The International Court of Justice (ICJ) has backed Mauritius in a territorial dispute with Britain over the Chagos Islands. The court said Britain should end its administration of the archipelago as rapidly as possible.
The UN's top court for disputes between states said on Monday that Britain should give up control over the Chagos Archipelago in the Indian Ocean "as rapidly as possible," thus backing Mauritius in a long-running dispute with the UK.
The opinion, which is non-binding but carries high symbolic importance, will be good news to some 2,000 people that Britain evicted from the islands during the 1960s and 1970s so the US military could build a base on Diego Garcia, the largest atoll in the group (top picture).
A British diplomatic cable at the time of the evictions described it as the removal of "some few Tarzans and Man Fridays."
Many of the Chagossians have resettled in the UK, where they have carried out a prolonged legal battle to win the right to return home. Others moved to Mauritius and the Seychelles.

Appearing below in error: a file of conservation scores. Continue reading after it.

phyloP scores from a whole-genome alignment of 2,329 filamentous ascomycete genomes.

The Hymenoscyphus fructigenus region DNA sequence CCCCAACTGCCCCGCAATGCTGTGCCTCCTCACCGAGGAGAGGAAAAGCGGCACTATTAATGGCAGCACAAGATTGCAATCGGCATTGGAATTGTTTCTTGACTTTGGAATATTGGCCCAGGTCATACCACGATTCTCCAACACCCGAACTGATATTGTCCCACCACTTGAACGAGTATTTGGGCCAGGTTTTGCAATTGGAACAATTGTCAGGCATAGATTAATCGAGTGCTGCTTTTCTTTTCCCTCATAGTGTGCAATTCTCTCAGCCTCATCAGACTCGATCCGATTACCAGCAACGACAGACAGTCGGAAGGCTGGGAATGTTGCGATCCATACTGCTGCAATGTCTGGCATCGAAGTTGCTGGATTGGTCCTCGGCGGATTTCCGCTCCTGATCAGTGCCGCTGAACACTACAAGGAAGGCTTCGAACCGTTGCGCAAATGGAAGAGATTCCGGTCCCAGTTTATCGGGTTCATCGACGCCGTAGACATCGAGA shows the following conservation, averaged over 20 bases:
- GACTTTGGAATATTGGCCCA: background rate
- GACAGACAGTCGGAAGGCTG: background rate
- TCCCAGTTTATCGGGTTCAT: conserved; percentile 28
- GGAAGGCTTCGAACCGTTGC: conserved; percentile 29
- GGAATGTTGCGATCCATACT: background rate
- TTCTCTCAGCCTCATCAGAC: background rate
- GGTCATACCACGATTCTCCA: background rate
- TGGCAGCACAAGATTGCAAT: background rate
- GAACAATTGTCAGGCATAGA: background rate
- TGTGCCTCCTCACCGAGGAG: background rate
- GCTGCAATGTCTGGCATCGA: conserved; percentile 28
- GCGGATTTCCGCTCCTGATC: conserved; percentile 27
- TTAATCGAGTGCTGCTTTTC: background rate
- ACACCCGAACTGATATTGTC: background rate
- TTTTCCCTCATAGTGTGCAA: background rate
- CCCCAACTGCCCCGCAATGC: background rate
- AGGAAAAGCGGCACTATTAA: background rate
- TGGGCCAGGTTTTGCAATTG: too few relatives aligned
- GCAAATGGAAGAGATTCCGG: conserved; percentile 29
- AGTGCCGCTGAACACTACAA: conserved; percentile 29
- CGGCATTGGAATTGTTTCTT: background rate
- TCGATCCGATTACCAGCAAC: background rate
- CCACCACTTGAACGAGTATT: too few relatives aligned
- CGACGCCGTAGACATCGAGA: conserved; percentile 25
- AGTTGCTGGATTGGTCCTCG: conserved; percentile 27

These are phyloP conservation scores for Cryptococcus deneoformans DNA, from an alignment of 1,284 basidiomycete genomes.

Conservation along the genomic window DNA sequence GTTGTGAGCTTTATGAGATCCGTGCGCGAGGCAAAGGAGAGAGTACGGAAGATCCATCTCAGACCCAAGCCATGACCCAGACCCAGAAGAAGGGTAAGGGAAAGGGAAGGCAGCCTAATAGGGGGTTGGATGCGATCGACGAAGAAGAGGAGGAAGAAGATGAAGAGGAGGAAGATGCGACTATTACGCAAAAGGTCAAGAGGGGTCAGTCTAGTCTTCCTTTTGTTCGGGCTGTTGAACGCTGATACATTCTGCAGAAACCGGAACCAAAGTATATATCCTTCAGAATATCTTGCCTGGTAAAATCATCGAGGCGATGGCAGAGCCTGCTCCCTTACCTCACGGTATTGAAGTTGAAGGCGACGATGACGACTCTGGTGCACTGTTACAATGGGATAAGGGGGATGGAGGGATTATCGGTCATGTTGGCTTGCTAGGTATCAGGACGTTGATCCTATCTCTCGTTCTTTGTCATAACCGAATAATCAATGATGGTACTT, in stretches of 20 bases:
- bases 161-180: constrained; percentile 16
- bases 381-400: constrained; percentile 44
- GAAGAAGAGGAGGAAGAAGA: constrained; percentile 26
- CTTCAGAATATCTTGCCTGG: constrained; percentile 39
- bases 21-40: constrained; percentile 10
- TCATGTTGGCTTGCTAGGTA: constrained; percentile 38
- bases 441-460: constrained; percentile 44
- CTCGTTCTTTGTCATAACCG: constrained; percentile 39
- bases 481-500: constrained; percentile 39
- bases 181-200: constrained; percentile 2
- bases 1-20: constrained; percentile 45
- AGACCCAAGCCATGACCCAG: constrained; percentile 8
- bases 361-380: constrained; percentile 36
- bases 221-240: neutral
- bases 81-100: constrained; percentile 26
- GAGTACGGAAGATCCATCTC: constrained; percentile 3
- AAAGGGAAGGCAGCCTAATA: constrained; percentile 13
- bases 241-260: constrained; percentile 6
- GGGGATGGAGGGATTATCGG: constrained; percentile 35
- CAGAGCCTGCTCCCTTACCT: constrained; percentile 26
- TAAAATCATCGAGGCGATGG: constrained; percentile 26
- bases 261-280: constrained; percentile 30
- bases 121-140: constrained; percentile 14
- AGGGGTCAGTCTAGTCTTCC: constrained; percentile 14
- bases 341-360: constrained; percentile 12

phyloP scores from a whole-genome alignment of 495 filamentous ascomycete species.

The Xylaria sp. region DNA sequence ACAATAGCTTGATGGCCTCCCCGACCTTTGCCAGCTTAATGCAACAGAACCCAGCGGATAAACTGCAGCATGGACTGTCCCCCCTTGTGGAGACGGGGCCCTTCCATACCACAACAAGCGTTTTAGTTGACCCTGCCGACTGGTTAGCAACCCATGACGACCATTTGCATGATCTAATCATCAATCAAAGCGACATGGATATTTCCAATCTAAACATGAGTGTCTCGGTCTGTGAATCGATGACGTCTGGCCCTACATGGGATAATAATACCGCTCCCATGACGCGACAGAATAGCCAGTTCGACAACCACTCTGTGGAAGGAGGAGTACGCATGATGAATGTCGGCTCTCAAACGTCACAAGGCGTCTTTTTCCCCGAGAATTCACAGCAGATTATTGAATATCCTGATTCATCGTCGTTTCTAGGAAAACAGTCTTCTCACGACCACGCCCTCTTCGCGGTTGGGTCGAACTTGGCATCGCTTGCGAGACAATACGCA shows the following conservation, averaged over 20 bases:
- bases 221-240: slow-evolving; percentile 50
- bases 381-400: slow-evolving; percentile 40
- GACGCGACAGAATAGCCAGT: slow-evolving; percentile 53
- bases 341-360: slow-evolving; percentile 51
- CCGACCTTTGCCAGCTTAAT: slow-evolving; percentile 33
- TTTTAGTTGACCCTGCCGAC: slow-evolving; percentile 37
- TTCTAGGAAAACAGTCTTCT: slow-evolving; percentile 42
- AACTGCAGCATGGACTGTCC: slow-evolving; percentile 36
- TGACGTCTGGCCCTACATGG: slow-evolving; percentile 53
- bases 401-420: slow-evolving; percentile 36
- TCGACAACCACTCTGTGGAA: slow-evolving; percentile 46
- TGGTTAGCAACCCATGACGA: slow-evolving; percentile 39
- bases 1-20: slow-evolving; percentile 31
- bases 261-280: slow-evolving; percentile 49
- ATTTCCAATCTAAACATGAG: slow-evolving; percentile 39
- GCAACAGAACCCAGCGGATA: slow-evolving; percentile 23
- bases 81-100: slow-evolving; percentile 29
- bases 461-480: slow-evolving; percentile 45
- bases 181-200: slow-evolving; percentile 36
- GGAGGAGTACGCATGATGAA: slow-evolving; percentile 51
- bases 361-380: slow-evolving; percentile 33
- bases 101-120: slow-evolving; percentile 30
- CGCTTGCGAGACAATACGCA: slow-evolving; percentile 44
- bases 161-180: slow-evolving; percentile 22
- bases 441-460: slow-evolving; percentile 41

Judges at the ICJ in The Hague said Britain had illegally split the islands from Mauritius in 1965, three years before Port Louis gained independence.
Mauritius had argued before the court that it was unlawful for Britain to have broken up Mauritian territory while it was still the colonial power. A majority of the ICJ judges accepted this view, saying that "the process of [British] decolonization of Mauritius was not lawfully completed" because of Britain's actions.
Although Britain has apologized for its treatment of the Chagossians, calling it "shameful," it has slammed Mauritius for bringing the case to the ICJ. The US, which now leases Diego Garcia from the UK, has said the court had a "duty" not to take sides.
The US military base on Diego Garcia played an important role in the Cold War and was also used in US bombing campaigns against Afghanistan and Iraq in the 2000s. The atoll is now inhabited only by military personnel and civilian contractors.
The islands are some 500 kilometers (310 miles) south of the Maldives archipelago and some 2,000 kilometers from Mauritius.
The ICJ had been asked by the UN General Assembly in February 2017 to give its advice on the dispute between Britain and Mauritius.
The court has handed down only 28 verdicts since being established in 1946 to settle disputes between UN member states.